The Other Black Girl is a straight-up horror book. It doesn’t start off that way, but it slowly unfurls as the book progresses. How did you approach writing horror through a contemporary social lens? What did you read and watch as you conceptualized the book?
I started with these women and the tensions in their relationship. [I also started thinking about] all the anxieties that [arise] when you’re coming into this [all-white] setting. It can feel really suffocating. There’s also the one person you think is on your side compromising your well-being, which is also horror to me, and the hair grease, which has a magical element and is also a horror. That was all linked in my mind. I was reading Nella Larsen’s Passing for the first time, which is where I got Nella’s name. That book had me on the edge of my seat. It’s not necessarily horror, but it’s about the relationship between these two light-skinned women who know the other’s secret about passing in this upper-society group of white people. There’s all this tension [between them] that builds up, eventually [leading] one woman to push the other woman out of a window. I was definitely channeling the social horror of that book [as I wrote this one].
Of course, Get Out was a big influence on me, but also Key & Peele in general. [Jordan] Peele and [Keegan-Michael] Key play with horror, comedy, and race all at the same time, shining a flashlight on these norms that we accept and we’re okay with, but [that] are actually mortifying. Sometimes that nod we’re supposed to have with one another isn’t a positive nod. Sometimes it’s a suspicious nod. I also love Rosemary’s Baby’s [approach] to gaslighting. I’ve been talking about [Rosemary’s Baby] as we work on this show [adaptation of The Other Black Girl]. That movie has such a beautiful slow burn. Is she going crazy, or is everyone just messing with her? What’s going on here?
Let’s talk about character development. Nella is the book’s protagonist, and she has a dream of progressing her career in publishing and acquiring more Black women’s literature (as she details in her thesis). How did you conceptualize Nella and the obstacles she encounters on her journey?
A lot of Black people in jobs where we’re still underrepresented—publishing, media, higher levels of education—[have] this responsibility to represent the positives and negatives [of an entire group]. [Nella] wants to be the face [at her publishing company] that no one else is. That’s really motivating her to succeed, but it also comes with a price. She can’t say what she’s thinking. She has to really turn on the code-switching. This is part of the game she has to play to [work her] way up. But there’s more to the game than she knows. She thought she was doing the right thing, but that’s not the case. I really wanted to focus on that motivation, the thing that was moving her to feel like she needed to stay and see [her vision] through.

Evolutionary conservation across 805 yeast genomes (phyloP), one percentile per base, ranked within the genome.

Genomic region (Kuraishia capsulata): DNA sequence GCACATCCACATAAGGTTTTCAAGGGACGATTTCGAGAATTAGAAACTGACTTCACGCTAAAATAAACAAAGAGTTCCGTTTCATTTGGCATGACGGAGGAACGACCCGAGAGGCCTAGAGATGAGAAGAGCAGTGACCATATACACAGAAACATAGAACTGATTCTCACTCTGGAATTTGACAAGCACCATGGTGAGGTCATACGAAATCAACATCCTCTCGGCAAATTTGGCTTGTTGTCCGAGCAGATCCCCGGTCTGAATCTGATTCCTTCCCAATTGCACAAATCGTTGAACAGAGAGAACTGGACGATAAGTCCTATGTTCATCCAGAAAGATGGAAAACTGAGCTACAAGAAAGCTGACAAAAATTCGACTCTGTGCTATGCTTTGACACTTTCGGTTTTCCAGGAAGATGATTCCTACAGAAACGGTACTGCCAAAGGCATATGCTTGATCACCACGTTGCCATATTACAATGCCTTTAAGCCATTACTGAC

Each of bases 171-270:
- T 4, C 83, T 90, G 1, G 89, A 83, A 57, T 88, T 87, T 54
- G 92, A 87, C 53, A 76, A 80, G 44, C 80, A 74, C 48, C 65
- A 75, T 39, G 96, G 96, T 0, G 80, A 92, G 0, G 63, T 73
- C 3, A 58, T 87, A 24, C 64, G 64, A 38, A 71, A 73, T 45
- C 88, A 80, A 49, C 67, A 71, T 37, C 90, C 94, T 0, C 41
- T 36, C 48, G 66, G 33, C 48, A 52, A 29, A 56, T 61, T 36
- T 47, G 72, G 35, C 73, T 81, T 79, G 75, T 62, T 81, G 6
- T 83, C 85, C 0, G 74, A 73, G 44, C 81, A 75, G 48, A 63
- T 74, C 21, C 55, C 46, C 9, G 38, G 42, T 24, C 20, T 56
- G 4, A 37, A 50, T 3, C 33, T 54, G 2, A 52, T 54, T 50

I was also thinking about her anxiety to fit in with the publishing world and fit in with people. I grew up in a very white neighborhood, like Nella, and I was made fun of in high school for “talking like a white girl.” So I built up this anxiety for a while because I didn’t have really good Black friends. I had classes with Black people in high school, but I was also in AP-level classes [with non-Black students] and honors classes, where I was being given these directions and different tests than everybody else. I always felt like I was on the outside, until I got to college and I found my Misadventures of Awkward Black Girl group. We were all quirky, came from really different backgrounds, and had a different way of living our lives than what we were seeing on TV [at that time]. Insecure hadn’t premiered yet; this was in 2012.
That wasn’t that long ago, but [pop culture] has gotten a lot better since 2012, and representation has moved in a more positive direction. But at the time, it was just really cool to see a bunch of other Black women who were my friends talking about natural hair. [I felt like] I’d found my people. And still, to this day, I feel this anxiety when I’m in some places, like a concert, and I’m complaining about my Blackness or questioning my Blackness. I really wanted that to be something Nella grapples with because she and Hazel are both at Wagner, so she assumes they’ve had similar [career paths]. But Hazel’s from Harlem, she’s been around Black people all her life, and she’s able to keep her Blackness in a way Nella can’t. So Nella develops a sense of anxiety and competition. [Black people aren’t] a monolith. We should be allowed to be the way we want to be and not feel these pressures from, first and foremost, white people, but also from one another.
Hazel, on the other hand, is also eager to both befriend Nella and make waves at their elite publishing house, but there’s something sinister lurking beneath her smile and killer fashion sense. When you were building Hazel, what were her essential character traits?
I wanted Nella to feel like she had finally found someone [at work] who’s as wonderful as [her friend] Malaika. But Malaika is far more confident than Nella, or Nella perceives Malaika as being far more confident. Malaika couldn’t last in publishing because she has so much to say—too much, and more than what Wagner would “allow.” But Hazel just perfectly fits into any box you want her to be in. She’s able to code-switch: She can hang out with and help young Black women who are trying to be artists, and be sweet as honey to the white editors and authors she’s working with. Hazel isn’t really a villain; it’s more like she’s Chaka Khan. She’s every woman, and she’s able to be everyone at once.